Why would we turn the spotlight on ourselves, and expect an initiative which is still evolving to rectify generations of neglect or indifference from the state?
Critique is to be welcomed. Evaluations ensure transparency and accountability. The Minister of Maori Development Te Ururoa Flavell appreciated the report, claiming it affirms “the value of taking an innovative public policy approach to supporting families in need.” He considers that the report provides valuable lessons for “Ministers, government departments, commissioning agencies and providers”. Flavell highlights that:
Since Whanau Ora began in 2010, around 9,400 families have benefitted from whanau-centred service delivery which includes almost 50,000 people.
The problem with exaggerating the shortcomings identified in the report, as the ILG point out, is that it risks hurting whanau who have or could benefit from Whanau Ora services. The reason being that if the public perceive the services to be performing poorly, or at least buy into the misplaced criticism by opposition MPs, it provides grounds for the government to withdraw funding despite the gains made to date and the future potential of the approach.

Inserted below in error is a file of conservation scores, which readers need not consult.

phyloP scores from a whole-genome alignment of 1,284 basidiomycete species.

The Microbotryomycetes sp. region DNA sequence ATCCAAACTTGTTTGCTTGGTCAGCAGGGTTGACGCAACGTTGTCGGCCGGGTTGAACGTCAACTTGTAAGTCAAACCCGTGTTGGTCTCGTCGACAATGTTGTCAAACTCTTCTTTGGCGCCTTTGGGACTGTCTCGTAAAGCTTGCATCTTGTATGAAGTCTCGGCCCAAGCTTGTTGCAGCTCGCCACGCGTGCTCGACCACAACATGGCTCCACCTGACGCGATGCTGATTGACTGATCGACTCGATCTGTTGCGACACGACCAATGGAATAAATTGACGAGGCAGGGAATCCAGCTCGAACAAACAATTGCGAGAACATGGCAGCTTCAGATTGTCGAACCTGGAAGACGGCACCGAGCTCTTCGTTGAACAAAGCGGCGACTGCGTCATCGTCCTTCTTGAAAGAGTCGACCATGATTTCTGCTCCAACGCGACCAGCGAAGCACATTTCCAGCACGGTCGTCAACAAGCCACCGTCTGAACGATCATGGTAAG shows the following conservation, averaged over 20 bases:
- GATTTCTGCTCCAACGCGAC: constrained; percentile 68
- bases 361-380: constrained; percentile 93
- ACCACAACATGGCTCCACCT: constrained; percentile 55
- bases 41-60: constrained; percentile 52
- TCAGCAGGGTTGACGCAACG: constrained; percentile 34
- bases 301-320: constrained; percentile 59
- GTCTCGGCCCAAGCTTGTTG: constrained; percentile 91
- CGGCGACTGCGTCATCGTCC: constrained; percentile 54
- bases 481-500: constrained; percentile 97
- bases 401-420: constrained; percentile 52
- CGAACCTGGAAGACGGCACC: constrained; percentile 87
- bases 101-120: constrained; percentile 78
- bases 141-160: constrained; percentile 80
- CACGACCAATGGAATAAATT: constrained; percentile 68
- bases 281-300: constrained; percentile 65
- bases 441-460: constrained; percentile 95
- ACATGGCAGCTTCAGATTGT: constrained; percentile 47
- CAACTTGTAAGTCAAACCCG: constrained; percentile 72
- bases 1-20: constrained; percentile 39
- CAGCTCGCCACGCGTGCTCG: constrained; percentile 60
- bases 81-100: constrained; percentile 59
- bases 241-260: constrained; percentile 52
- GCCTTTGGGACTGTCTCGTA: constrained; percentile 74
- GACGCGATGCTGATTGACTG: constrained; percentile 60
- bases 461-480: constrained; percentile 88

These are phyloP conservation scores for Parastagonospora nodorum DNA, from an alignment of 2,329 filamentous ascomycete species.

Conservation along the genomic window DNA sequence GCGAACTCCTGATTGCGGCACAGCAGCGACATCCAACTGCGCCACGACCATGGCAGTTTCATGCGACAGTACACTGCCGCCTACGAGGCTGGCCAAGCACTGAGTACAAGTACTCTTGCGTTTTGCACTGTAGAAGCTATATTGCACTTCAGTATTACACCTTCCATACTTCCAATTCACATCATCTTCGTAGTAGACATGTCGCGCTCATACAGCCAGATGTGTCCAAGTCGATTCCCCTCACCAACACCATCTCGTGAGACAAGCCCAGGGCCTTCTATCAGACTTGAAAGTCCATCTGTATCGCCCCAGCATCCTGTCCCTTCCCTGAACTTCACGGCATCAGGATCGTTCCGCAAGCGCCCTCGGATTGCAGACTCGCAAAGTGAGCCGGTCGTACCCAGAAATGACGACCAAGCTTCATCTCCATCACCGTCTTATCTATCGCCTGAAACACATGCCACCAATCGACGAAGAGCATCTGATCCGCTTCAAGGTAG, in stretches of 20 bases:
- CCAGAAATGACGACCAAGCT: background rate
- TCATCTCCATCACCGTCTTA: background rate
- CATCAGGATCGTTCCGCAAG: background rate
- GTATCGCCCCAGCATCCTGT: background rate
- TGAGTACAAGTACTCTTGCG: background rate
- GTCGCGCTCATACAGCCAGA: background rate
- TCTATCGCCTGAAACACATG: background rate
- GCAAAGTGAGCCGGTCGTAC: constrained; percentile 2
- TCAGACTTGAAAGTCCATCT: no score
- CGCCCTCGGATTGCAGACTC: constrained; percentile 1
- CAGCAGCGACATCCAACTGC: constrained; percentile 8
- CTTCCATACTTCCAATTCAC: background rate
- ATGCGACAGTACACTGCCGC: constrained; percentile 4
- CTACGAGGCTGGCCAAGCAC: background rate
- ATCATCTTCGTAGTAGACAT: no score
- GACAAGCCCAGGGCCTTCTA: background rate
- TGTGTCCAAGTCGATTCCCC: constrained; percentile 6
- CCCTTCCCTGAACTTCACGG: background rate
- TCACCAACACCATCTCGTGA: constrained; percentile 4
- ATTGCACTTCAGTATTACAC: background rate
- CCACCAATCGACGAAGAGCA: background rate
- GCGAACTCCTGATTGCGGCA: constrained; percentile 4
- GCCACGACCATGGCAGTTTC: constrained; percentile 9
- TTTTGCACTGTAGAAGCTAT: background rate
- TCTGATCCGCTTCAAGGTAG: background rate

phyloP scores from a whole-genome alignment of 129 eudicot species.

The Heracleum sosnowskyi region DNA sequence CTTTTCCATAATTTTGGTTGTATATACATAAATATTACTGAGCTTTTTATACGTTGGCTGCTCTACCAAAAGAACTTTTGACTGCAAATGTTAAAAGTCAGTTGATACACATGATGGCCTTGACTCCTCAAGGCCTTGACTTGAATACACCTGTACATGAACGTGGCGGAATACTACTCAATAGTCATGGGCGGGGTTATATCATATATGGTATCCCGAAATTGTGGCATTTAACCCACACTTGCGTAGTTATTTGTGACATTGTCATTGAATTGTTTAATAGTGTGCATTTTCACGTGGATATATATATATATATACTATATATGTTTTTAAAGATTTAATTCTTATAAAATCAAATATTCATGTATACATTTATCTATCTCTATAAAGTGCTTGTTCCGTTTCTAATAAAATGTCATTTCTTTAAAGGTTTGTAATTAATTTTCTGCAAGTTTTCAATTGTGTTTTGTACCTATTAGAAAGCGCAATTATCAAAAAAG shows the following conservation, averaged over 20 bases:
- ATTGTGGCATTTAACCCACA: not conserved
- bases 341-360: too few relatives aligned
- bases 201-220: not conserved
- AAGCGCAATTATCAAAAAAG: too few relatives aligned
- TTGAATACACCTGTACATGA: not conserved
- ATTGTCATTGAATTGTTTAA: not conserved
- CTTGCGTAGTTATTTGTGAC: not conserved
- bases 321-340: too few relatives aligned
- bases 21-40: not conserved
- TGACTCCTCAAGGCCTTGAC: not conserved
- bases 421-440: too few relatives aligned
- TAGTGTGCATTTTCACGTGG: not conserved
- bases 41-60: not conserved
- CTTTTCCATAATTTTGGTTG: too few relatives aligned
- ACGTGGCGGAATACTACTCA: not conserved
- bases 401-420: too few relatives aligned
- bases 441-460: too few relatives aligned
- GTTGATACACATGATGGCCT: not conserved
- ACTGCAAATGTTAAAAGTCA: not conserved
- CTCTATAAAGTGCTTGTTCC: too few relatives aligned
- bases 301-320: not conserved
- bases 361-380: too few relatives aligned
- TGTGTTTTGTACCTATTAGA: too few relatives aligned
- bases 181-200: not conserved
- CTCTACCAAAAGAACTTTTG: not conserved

The main criticism refers to the amount of funding spent by Te Puni Kokiri on administration, based on the Auditor General’s observation that:
…delays in spending the available budgets meant that some of the funds intended for whanau and providers did not reach them as originally planned. In our view, better planning and financial management were needed.
Te Puni Kōkiri
Te Puni Kokiri is the government organisation tasked with “carrying out the Initiatives, for giving the Government policy advice about the Initiatives, and for assessing and reporting on the Initiatives’ effectiveness”.
The funding made available for their use was administrative “to implement, develop, and evaluate the whānau ora service delivery approach” in the 2010/2011 period and “to implement, develop, and evaluate the whānau ora commissioning approach” in the 2013/2014 period.